Movement restriction conditions in the children's hearing system: guidance

Information for social workers who have a statutory responsibility to present information to children’s panel members.


7.0 If a young person is made subject to an MRC, it is imperative that the Child's Plan which outlines all of the elements of monitoring and support in place is the subject of regular review. When the MRC is imposed Panel Members must clearly stipulate the day when or the timeframe within which it is to be reviewed [13] . One of the most practical ways in which this might be achieved is for the Lead Professional, at the point when an MRC is being imposed by a Children's Hearing, to request that an Early Review is scheduled, ideally within 6 weeks.

7.1 The advantage of an Early Review Children's Hearing within 6 weeks of the imposition of an MRC is that it provides a reasonable window to establish whether the disposal is proving broadly effective or not. In those instances where a young person has responded positively to the restrictions and supports in place, consideration might also be given to softening some of the provisions ( e.g. reducing the number of hours of restriction) as an acknowledgement of progress. Alternatively, if the disposal has not yet prompted the desired behaviour change and/or compliance has been poor, an Early Review enables Panel Members to address these concerns and to consider alternative courses of action if necessary.

7.2 The maximum period of time a young person may be subject to an MRC without review is 6 months [14] . However subject to adherence to the minimum required review frequency, consecutive MRCs may be imposed by a Children's Hearing. Furthermore it is conceivable that a young person may be made subject to an MRC on more than one occasion with a gap between monitoring episodes stemming from a change in circumstances ( e.g. MRC - secure accommodation - MRC). Given that any compulsory supervision order with secure authorisation is required to be reviewed by a Children's Hearing every three months, it seems appropriate that reviews of MRCs should take place with similar frequency if the option of an Early Review as outlined above is not pursued.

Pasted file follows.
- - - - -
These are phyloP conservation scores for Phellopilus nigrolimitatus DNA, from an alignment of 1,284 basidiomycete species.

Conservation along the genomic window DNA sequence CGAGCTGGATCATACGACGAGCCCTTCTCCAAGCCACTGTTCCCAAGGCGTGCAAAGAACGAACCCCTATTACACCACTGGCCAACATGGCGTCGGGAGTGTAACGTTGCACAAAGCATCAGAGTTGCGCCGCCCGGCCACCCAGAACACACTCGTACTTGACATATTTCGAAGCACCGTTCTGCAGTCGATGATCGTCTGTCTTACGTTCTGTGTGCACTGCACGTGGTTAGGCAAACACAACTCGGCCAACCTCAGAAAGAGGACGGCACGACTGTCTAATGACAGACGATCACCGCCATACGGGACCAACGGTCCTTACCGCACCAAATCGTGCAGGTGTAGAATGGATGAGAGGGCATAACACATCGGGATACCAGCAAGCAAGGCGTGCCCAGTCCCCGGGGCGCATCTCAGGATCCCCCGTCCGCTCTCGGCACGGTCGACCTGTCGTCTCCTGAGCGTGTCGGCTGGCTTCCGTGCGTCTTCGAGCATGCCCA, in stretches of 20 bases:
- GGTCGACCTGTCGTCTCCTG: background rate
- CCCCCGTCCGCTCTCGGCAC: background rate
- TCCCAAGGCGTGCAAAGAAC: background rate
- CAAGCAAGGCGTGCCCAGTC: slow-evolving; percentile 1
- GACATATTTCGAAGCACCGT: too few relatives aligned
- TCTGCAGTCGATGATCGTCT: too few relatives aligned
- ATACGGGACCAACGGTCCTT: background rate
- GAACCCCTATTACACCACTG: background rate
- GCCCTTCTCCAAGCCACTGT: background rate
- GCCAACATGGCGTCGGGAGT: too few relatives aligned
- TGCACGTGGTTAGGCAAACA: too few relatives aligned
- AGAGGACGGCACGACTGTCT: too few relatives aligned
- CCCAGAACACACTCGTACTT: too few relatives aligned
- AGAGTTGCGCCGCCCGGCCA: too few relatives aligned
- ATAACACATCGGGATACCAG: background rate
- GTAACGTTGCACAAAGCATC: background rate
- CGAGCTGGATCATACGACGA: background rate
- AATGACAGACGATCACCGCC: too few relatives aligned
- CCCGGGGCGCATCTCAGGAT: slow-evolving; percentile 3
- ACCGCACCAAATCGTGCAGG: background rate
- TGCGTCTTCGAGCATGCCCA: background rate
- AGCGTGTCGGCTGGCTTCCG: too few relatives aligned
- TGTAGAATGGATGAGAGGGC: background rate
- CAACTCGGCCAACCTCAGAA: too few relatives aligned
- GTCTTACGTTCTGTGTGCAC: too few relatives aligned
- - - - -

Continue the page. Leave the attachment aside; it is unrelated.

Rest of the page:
7.3 It may also be useful for the Lead Professional to distinguish between both formal and informal reviews of the MRC. The formal review of an MRC at a Children's Hearing should be accompanied by informal local review processes scheduled with sufficient regularity to be purposeful and manageable for all parties involved, including the young person and his parent(s)/carer(s). It will be the responsibility of the implementation authority to arrange local reviews as appropriate, ensuring the full participation of the young person and his parent(s)/carer(s). While this guidance does not prescribe specific review time intervals, weekly reviews (moving to fortnightly with sufficient evidence of progress) may be beneficial in the early stages of an MRC. Such reviews would usefully be informed by the scrutiny of weekly plans. More substantive reviews focussing in detail on the Child's Plan and necessary amendments and changes might occur on a 4 -6 weekly basis.

7.4 Lead Professionals should be cautious to avoid duplication as regards review processes and alert to opportunities for streamlining reviews. A young person subject to an MRC might already be subject to child protection, "looked after" and/or risk management reviews. As long as the Child's Plan is being scrutinised with regularity and rigour, various for a may be able to fulfil this reviewing function satisfactorily.


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